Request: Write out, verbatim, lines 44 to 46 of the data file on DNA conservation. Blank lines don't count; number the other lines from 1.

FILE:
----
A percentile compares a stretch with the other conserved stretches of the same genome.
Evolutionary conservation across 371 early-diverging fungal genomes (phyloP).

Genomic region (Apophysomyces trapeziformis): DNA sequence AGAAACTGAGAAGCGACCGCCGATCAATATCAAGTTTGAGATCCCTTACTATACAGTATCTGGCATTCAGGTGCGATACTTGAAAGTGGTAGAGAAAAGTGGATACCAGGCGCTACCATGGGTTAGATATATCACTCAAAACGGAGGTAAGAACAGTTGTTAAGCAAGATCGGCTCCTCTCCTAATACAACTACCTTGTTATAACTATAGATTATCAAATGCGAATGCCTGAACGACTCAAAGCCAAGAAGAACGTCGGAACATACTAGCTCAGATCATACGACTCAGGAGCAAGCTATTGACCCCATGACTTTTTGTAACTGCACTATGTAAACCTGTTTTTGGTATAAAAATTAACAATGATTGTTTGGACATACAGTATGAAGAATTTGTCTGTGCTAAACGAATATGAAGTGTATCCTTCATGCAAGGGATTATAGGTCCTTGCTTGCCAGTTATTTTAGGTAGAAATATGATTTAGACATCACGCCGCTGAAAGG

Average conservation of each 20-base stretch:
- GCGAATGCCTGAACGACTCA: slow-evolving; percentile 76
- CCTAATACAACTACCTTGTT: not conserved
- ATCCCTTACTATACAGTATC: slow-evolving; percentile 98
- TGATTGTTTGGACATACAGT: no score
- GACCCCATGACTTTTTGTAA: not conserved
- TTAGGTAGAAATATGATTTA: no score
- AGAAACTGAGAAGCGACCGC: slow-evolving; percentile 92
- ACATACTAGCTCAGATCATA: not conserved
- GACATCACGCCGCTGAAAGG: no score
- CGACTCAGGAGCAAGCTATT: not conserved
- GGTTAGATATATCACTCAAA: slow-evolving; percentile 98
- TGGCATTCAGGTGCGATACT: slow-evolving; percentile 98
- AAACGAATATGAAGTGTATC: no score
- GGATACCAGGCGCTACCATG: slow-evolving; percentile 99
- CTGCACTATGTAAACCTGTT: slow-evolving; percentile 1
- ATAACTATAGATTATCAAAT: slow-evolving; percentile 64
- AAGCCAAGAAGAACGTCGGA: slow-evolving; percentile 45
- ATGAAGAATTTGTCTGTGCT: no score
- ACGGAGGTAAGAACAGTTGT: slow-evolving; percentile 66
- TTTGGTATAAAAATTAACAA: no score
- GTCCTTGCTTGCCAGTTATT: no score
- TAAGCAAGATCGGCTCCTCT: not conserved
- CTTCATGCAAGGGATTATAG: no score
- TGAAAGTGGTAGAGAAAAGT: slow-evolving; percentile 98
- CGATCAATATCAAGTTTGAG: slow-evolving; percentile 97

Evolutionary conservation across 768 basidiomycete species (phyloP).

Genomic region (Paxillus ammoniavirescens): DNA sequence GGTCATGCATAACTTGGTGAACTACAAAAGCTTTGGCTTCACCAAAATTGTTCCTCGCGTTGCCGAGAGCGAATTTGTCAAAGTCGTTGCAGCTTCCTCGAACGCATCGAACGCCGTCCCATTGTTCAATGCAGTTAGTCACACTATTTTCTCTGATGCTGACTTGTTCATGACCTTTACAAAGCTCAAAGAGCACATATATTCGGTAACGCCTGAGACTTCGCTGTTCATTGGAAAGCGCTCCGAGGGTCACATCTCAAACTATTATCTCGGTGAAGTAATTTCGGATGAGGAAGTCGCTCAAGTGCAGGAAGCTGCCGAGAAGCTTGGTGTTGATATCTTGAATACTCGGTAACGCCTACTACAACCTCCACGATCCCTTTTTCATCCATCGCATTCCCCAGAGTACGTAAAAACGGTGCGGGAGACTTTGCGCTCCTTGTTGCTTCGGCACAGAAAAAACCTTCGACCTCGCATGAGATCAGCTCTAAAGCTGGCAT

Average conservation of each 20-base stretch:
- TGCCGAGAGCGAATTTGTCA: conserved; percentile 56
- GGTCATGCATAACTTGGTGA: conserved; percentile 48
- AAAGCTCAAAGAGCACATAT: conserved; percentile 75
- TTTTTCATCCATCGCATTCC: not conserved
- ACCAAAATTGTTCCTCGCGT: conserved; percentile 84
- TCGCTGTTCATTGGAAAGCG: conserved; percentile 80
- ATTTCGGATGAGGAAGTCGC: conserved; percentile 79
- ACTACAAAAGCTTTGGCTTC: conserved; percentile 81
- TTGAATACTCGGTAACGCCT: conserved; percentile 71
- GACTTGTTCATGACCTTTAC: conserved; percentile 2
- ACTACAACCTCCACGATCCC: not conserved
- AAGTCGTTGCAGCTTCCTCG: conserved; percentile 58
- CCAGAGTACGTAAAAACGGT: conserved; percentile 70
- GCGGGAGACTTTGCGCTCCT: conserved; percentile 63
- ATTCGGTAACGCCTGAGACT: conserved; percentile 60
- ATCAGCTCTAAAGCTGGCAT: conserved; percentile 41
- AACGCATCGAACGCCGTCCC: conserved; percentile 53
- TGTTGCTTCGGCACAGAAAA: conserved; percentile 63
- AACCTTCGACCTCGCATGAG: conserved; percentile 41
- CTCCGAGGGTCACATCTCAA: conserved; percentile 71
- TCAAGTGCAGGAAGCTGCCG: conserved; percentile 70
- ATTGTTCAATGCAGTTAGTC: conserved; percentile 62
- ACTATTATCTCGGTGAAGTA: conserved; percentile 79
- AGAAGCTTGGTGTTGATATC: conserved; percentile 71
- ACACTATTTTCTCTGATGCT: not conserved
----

- AAGTCGTTGCAGCTTCCTCG: conserved; percentile 58
- CCAGAGTACGTAAAAACGGT: conserved; percentile 70
- GCGGGAGACTTTGCGCTCCT: conserved; percentile 63